Protein Engineering

Zymeworks protein engineering process uses a unique two-expert approach. Proprietary biophysical insight into the protein system and targets is generated by the ZymeCAD™ platform. In-house protein engineers then use the detailed insight gained from the ZymeCAD™ platform to make knowledge-based decisions regarding structural modifications. Zymeworks’ rigorous analysis of structural data coupled with ZymeCAD™ based computational modeling of protein dynamics, energetics and thermodynamics effectively expands the scope of traditional structure guided protein optimization.

The protein engineering process initially involves an extensive system-related structure and data gathering effort that provides the groundwork for knowledge driven model building and refinement. Different components in the ZymeCAD™ platform are applied to the resultant molecular model to calibrate a variety of biophysical characteristics compared to known experimental data about the system. The technique iteratively refines the quality of structural models using a tight integration of data and simulation driven insights, providing a greater degree of realism for rational protein engineering.

Detailed structure, dynamics and energetic characterization help to profile critical hotspot positions in the protein. These extensive conformational dynamics studies are able to provide insight into the impact of distal residues on protein characteristics of interest. These details are invaluable in classifying amino acid position as either congruous or incongruous to mutations for achieving the target activity of interest.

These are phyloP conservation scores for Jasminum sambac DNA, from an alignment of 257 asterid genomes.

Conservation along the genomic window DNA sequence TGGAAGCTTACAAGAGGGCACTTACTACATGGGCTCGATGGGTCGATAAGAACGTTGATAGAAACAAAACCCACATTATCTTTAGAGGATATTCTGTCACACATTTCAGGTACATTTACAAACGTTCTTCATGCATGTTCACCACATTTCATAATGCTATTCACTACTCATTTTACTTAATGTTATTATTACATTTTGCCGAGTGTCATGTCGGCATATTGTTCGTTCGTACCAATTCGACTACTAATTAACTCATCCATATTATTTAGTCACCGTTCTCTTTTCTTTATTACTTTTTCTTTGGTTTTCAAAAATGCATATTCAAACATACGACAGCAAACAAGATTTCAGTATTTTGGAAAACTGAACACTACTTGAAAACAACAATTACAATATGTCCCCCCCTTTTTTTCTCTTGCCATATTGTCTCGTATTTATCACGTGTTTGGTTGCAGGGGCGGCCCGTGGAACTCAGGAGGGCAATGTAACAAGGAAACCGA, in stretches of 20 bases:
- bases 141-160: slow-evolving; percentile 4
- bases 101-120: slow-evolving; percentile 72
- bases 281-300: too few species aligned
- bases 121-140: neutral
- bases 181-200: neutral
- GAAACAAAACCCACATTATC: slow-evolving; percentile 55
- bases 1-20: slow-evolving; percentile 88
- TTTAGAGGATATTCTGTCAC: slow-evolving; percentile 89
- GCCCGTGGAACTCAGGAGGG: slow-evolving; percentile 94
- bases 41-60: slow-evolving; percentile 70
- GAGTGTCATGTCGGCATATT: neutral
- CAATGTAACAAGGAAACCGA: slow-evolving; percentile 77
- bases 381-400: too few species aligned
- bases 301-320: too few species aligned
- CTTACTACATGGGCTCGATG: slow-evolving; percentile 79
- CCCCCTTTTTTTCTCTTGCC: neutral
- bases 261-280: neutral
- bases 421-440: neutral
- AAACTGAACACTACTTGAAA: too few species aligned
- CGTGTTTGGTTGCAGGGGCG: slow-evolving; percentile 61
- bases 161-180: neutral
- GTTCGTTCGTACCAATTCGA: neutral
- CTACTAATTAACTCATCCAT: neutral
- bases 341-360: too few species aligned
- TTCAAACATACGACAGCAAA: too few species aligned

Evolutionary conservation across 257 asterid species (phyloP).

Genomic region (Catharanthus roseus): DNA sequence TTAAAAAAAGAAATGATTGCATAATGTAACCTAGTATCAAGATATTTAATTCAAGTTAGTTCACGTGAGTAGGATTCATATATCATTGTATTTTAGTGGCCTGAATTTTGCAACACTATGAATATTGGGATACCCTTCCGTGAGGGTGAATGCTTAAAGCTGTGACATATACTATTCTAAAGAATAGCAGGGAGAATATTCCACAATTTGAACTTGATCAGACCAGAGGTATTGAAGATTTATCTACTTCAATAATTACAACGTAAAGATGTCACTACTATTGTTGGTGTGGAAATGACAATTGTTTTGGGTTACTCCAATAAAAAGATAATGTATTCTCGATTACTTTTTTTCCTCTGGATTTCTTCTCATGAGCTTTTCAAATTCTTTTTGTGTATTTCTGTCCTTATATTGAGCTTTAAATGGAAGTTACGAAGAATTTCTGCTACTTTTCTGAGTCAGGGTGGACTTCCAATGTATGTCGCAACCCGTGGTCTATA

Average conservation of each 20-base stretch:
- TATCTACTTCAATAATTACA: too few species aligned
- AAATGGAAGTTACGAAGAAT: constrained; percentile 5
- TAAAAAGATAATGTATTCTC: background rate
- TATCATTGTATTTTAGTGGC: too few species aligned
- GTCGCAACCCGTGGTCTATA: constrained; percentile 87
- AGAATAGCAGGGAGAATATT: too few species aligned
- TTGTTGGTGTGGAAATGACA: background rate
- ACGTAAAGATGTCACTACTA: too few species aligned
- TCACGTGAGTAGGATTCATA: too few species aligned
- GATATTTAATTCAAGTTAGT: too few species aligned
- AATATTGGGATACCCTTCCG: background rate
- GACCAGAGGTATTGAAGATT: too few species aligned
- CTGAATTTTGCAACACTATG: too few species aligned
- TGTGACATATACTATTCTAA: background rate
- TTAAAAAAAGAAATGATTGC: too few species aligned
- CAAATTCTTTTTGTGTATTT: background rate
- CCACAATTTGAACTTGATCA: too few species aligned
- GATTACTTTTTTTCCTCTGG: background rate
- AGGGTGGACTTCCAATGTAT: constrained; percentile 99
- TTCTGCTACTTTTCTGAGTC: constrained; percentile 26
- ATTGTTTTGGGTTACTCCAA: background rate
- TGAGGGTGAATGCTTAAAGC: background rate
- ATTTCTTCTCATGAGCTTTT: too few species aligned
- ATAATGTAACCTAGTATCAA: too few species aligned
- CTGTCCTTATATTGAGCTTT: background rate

Building on this characterization, Zymeworks’ protein engineers are able to use other components in the ZymeCAD™ platform to extensively model numerous single point and multisite mutations involving these hotspot positions. Apart from remodeling and refining the structure with the altered side chain compositions and coupled backbone conformational changes, extensive scoring techniques are employed to evaluate the stability and other functionally relevant characteristics of the protein. A limited number of the promising protein candidates are expressed and assayed using a variety of in vitro techniques such as chromatography, differential scanning calorimetry, surface plasmon resonance or cell based methods where appropriate. This data is used to drive subsequent iterative optimization cycles of the lead candidates.